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Ryan Burnett vs. Nonito Donaire – preview & analysis

Nonito Donaire Burnett vs. Donaire Ryan Burnett


By Mike Smith: Ryan Burnett (19-0, 9 KOs) and former four division world champion Nonito Donaire (38-5, 24 KOs) will be fighting this Saturday night in the World Boxing Super Series bantamweight tournament on the undercard of the Josh Taylor vs. Ryan Martin card at The SSE Hydro in Glasgow, Scotland.

Donaire was a terror when he was fighting at bantamweight. It was a weight class that really highlighted his punching power. What we don’t know is whether Burnett is one of those fighters who is fighting out of his natural weight class. In other words, if Burnett someone that rehyrates to close to 140 lbs after he makes the 118 lb weight limit, then Donaire might have problems with his size, because he doesn’t rehydrate that much for his fights.

Burnett, 26, will be defending his World Boxing Association Super World Bantamweight title against the 35-year-old Donaire, who will be turning 36 on November 16. The vacant World Boxing Council Diamond Bantamweight strap will be on the line for the fight. The WBC Diamond strap is of less importance for the two fighters. What’s important is for one of them to win the fight so they can move forward into the semifinals of the World Boxing Super Series.

This is a fight that has gotten less attention than it otherwise would if it wasn’t taking place on the undercard of the Taylor-Martin fight. The focus from the boxing public is the Taylor vs. Martin fight more so than the Burnett vs. Donaire fight, which is just as important.

Burnett vs. Donaire fight boils down to these areas:

Speed: Even at 35, Donaire is still the faster of the two by far. Burnett isn’t a speed guy. He’s more of a boxer with moderate power.

Power: Donaire is the bigger puncher of the two. Burnett is a finesse type of fighter, who scores his knockouts by landing an accumulation of shots over the course of his bouts.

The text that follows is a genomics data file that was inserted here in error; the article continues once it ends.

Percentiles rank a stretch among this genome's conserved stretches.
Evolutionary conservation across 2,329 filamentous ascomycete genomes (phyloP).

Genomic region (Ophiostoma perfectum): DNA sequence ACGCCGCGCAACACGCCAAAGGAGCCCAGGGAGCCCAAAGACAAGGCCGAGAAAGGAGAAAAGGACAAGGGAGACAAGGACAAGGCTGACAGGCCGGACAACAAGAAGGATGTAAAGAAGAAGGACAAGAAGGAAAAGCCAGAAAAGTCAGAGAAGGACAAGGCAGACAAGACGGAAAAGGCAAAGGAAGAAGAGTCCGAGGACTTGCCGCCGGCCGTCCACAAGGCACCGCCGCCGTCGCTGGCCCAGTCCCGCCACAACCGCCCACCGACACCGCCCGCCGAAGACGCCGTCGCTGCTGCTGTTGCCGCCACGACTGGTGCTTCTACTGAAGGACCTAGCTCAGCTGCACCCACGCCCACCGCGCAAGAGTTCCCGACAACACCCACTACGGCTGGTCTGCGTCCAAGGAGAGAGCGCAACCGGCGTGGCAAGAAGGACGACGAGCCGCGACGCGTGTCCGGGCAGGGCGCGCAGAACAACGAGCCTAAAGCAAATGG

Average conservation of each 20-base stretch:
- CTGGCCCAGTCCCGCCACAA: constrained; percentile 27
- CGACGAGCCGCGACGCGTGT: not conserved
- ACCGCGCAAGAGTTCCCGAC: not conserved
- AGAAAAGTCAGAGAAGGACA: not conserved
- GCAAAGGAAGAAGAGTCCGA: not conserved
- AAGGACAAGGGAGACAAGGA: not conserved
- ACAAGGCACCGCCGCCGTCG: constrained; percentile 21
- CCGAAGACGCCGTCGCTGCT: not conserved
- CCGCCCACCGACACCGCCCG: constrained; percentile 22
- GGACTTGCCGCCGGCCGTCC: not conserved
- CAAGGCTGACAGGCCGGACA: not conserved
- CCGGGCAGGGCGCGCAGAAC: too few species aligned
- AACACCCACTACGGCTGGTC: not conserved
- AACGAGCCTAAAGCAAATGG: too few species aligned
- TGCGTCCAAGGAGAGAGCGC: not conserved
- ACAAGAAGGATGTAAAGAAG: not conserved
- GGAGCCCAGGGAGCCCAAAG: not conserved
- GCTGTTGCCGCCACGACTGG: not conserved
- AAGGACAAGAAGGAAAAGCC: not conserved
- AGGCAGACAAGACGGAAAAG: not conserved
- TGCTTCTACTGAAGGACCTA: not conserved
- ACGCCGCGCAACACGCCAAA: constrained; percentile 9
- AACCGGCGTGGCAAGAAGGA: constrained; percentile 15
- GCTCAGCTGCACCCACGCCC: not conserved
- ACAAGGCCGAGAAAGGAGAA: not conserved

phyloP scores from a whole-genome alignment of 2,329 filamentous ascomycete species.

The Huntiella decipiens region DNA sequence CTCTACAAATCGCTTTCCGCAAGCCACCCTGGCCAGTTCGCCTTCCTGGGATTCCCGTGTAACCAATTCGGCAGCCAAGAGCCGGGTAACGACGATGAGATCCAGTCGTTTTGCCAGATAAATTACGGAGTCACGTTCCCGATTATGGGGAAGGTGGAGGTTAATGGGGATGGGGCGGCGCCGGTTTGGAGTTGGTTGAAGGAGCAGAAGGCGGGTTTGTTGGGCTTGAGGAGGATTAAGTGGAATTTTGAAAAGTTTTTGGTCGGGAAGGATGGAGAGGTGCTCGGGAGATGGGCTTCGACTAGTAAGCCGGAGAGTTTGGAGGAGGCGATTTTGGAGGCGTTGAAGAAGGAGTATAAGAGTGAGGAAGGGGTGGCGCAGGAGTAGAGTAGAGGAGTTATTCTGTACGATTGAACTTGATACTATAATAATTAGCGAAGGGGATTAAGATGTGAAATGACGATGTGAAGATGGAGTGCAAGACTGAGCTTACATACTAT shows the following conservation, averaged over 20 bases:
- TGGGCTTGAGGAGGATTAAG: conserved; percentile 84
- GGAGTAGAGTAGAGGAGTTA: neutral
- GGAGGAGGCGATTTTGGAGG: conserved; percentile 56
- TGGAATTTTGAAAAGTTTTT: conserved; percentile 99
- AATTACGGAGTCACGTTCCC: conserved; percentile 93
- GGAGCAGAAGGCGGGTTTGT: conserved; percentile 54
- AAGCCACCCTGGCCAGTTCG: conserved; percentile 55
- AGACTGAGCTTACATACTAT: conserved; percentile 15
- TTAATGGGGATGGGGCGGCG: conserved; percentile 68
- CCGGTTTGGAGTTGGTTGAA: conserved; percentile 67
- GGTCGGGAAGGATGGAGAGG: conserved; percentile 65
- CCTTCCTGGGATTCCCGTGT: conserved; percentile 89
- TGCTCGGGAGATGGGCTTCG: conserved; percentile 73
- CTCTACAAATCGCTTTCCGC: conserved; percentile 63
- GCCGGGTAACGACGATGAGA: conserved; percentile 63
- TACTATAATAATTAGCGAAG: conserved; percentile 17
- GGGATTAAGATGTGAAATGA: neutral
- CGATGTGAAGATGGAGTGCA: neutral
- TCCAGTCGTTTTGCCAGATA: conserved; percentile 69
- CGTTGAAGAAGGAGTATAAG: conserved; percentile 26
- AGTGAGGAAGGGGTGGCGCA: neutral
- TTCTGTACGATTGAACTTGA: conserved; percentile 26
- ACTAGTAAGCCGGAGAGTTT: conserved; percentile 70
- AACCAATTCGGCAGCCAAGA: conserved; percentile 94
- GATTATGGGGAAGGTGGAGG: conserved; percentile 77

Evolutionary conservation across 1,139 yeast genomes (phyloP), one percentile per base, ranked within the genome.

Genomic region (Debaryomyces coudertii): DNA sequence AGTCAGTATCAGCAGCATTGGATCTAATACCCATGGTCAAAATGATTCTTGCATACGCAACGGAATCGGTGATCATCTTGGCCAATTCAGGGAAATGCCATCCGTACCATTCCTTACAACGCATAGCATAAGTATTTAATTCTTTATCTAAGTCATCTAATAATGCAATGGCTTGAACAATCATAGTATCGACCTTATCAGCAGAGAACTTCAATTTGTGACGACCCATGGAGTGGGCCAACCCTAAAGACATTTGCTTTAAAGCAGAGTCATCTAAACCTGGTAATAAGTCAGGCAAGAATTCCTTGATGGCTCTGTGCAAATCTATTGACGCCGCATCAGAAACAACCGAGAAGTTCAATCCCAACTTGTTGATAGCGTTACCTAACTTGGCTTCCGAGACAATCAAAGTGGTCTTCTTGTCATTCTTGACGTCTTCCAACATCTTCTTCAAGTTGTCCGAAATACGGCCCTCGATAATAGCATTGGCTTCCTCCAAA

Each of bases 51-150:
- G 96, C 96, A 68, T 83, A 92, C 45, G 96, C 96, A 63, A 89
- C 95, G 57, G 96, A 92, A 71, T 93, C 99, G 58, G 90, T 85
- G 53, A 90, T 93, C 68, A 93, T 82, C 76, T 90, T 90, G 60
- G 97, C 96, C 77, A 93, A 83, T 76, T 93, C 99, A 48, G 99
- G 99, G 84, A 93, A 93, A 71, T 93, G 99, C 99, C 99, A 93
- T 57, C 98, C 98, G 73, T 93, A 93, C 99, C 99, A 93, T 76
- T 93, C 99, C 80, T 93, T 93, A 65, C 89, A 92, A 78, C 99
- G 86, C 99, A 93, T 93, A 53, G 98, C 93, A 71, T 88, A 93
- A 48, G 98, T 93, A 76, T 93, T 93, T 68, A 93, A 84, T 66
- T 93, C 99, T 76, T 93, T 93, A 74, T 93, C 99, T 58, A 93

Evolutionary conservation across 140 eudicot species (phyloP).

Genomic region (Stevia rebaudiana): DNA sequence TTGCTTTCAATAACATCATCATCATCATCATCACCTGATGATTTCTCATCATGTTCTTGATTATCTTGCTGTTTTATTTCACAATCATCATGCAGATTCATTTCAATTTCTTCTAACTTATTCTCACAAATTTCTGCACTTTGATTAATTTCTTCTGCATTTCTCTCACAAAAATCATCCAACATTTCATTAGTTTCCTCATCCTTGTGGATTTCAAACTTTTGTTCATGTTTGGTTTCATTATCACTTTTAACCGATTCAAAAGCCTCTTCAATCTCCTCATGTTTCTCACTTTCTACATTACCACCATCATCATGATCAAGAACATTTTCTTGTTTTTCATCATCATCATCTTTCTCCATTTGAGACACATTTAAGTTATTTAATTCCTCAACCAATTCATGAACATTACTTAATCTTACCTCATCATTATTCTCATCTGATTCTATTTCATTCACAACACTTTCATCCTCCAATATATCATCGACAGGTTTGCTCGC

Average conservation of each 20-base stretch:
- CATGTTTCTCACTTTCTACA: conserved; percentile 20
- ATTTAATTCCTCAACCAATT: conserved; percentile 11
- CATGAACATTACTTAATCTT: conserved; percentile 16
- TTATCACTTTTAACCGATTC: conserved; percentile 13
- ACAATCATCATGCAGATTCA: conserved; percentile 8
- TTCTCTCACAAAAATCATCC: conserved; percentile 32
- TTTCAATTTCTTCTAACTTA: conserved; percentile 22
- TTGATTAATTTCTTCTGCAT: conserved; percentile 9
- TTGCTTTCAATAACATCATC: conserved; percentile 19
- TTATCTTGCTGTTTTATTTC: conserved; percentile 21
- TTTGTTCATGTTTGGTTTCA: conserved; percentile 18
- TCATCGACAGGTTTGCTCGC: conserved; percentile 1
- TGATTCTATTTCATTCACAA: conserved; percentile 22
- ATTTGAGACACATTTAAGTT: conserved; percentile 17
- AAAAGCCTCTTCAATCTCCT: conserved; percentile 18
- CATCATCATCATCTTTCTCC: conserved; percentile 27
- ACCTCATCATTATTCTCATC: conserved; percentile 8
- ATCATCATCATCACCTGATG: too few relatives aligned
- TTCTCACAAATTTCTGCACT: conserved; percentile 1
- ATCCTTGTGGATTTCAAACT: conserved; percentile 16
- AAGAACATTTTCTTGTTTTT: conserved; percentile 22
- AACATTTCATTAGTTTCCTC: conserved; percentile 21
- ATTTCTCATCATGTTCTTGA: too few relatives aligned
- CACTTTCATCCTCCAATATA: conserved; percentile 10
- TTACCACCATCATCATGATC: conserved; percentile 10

Experience: Donaire by far is the more experienced of the two fighters. Burnett will need to stick around the game for a long, long time to get the kind of experience that Donaire possesses. Even then, Burnett will need to succeed for many years for him to fight the type of guys that Donaire has fought. Donaire has fought the likes of Vic Darchinyan, Guillermo Rigondeaux, Omar Narvaez, Wilfredo Vazquez Jr., Jorge Arce, Toshiaki Nishioka, Simpiwe Vetyeka, Nicholas Walters, Cesar Juarez, Jessie Magdaleno, Carl Frampton, Fernando Montiel, Volodymyr Sydorenko, Hernan Marquez, Manuel Vargas, Rafael Concepcion, Raul Martinez, Moruti Mthalane and Luis Maldonado. In contrast, the only names that Burnett has on his resume are Lee Haskins and Zhanat Zhakiyanov. The experience advantage that Donaire has is so huge that it’s not even fair. Donaire is so far ahead of Burnett in the experience area that it’s hard to see the Irish fighter winning the fight aside from him being the younger fighter fighting in his part of the world.

Hometown advantage: Burnett will have an advantage in the fight due to him being from the UK. Although Burnett isn’t from Scotland, the boxing fans will likely be favoring him rather than Donaire, who was born in the Philippine and lives in the United States.

Size: This area goes to the 5’7 1/2″ Donaire by a long shot over the 5’4″ Burnett. Donaire is the much taller fighter of the two, and he has a two inch reach advantage to go with his taller height. Donaire’s superior size could result in Burnett choosing to hold all night long. Hopefully, that doesn’t happen for the sake of the boxing fans tht watch the fight. Burnett has to show that he can do more than grapple for 12 rounds.